The Killing of Kokopili, Sun Runner Magazine, Q.4., 2010 By Robert Lundahl 415.205.3481 firstname.lastname@example.org As a filmmaker, my relationship with the desert began as it does for many others, transversing a lonely landscape with its share of oddities and attractions all the way from Palm Desert to the Colorado, San Bernardino to Las Vegas. As the years shot down the lonely highways and back, I began to open my eyes and ears. The mysteries of the ancient petroglyphs, the life supporting oases and springs awakened; the realization of desert as habitat dawned. I always had a camera with me, and that made me sensitive to the wreckage and artifacts we leave behind, fighter jets on poles out by Lancaster and an airplane wing here and there.
Photo: Lundahl 漏1981/2006
In the desert, you are the main character, the protagonist. The desert is a reflection of you. If you are empty, or wanting, you will see the desert through that lens. If the desert itself is not enough, you may want to build costly solar apparatus with a lifespan of maybe 50 years and grade 100始s of square miles to do it, battle the desert for her gold and riches. Destroy 20,000 years of recorded history. Yes recorded. That始s what petroglyphs and geoglyphs are. In 30 years when we paint solar accumulating crystals on to the flat surfaces of our cars and houses, your public dumpsite will be someone else's cultural genocide. On the other hand, if you see nature and abundance and life, well, you're ok. The desert is the protagonist. You are a bit player.
Blessing, 29 Palms Band.
Writers like conflict, and conflicts between competing ideas about our future are eternal and ongoing. But there are times when a deeper conflict manifests which can only be described as a conflict of the soul. The drama is about power; it is about energy; and how the burgeoning cities of the southwestern desert obtain that energy. Oh, yes, and I am a documentary film maker. Documentary means you film it from real life. If this were docu-drama... Solar Millennium executives could play both the protagonists and the antagonists. DISSOLVE TO SOLAR MILLENNIUM, OAKLAND, CALIFORNIA (Executives around the conference room) "We've got public opinion behind us, how can we really mess this up?" Let's backtrack. In November, 2009, Secretary of the Interior Ken Salazar detailed several California renewable energy projects that are on a fast track to be constructed in the desert. “Under President Obama's leadership, we have entered a new energy frontier," Salazar said. “By putting these renewable energy projects on a fast track, we are managing our public lands not just for conventional energy development but also for environmentally responsible renewable energy production that will power our clean energy future.”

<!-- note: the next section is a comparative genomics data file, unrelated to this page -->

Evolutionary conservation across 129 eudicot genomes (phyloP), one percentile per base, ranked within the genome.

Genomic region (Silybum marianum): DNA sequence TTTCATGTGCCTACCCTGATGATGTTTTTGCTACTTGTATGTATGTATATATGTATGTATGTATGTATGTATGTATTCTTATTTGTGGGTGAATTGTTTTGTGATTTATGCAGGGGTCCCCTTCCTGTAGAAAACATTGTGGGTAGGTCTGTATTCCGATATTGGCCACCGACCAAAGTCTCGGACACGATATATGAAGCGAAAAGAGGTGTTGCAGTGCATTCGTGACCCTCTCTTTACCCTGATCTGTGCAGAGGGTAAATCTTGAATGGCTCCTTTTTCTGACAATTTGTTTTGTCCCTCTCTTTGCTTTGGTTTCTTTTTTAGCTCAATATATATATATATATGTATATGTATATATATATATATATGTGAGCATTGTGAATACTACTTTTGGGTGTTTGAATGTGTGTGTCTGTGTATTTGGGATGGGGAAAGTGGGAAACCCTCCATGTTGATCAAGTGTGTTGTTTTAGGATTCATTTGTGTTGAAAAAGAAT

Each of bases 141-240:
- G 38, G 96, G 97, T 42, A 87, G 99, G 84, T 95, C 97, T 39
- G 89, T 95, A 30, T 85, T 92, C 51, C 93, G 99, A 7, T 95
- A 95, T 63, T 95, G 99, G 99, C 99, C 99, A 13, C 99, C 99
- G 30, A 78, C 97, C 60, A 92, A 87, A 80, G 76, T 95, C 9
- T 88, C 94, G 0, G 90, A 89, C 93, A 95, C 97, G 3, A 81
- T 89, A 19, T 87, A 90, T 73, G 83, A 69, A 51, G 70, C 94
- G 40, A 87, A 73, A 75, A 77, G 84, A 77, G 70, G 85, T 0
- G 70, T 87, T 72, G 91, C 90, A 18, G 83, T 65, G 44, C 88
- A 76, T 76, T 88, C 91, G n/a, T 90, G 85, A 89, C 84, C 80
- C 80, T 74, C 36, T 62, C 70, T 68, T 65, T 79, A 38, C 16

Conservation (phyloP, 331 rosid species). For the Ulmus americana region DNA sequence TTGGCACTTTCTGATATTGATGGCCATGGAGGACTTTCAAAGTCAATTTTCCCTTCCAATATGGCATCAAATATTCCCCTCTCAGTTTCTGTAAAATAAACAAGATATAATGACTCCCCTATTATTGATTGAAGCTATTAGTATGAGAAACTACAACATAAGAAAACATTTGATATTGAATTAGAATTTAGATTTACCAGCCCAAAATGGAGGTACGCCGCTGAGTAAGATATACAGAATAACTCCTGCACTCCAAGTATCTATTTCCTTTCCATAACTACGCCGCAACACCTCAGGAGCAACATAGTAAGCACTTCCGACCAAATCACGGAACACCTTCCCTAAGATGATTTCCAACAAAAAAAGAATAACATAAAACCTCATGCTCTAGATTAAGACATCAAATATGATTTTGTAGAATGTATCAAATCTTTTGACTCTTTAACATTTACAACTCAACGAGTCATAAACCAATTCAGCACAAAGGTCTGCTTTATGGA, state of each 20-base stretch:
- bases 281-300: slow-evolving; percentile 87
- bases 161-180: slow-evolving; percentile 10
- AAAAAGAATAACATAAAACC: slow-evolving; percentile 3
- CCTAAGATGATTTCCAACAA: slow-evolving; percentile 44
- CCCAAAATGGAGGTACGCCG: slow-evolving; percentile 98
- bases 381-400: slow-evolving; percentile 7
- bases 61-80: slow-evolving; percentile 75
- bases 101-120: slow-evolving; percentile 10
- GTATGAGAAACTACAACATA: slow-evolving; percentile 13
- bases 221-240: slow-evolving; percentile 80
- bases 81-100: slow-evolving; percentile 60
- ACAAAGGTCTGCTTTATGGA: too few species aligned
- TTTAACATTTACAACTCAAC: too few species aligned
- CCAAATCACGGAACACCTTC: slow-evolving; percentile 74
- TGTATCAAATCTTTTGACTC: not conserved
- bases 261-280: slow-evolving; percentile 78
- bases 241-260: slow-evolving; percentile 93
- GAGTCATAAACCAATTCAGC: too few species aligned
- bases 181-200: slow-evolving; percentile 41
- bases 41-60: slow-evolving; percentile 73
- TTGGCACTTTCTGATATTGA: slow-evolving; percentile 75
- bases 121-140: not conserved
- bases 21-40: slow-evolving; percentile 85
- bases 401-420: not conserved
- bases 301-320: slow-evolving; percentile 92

Hennar Gladen represents Solar Millennium at the Estela meeting in Belgium. European Thermo Electricity Association
CUT TO: SOLAR MILLENNIUM, OAKLAND, CALIFORNIA (Executives around the conference room) "Forget about building solar on rooftops and parking structures, brownfields, ag lands, airstrips, and places that make sense, close to where people use it, distributed, so terrorists can't knock it out... …we'll build out in the desert, in a semi–wilderness, centralized, get the permits and build long transmission lines and interconnects, so its complicated and expensive, and so one Iranian cruise missile could take out the whole enchilada..." Blythe Solar, a partnership of Chevron and the German firm Solar Millennium will grade and level 7500 acres of desert in an area near to the Blythe Giant Intaglios. The Intaglios are extremely large geoglyphs (images created on the surface of the Earth). Some say they represent Man, Woman, Creator, the seed and the “Trinity,” in the Uto-Aztecan cosmological view.
The Blythe Intaglios are not alone. Film makers Robert Lundahl, whose film, “Solar Gold,” and Robert Gonzales–Vazquez, have documented scores of previously unknown geoglyphs in the area, some even within the footprint of the Blythe Solar project. CUT TO: SOLAR MILLENNIUM, OAKLAND, CALIFORNIA (Executives around the conference room) "And we'll get the government, the taxpayers, to pay for it, or for a lot of it, they'll give us 'cash back...' Yes (echoes) Cash Back! Is this a bad idea or what?" And Solar Millennium is not alone. Seven companies are now expected to break ground in the California and Arizona deserts before the end of this year on eight utility-scale solar projects with a planned eventual capacity of more than 3,800 MW. The solar industry is benefitting from a push, and pull, by the Federal government. 3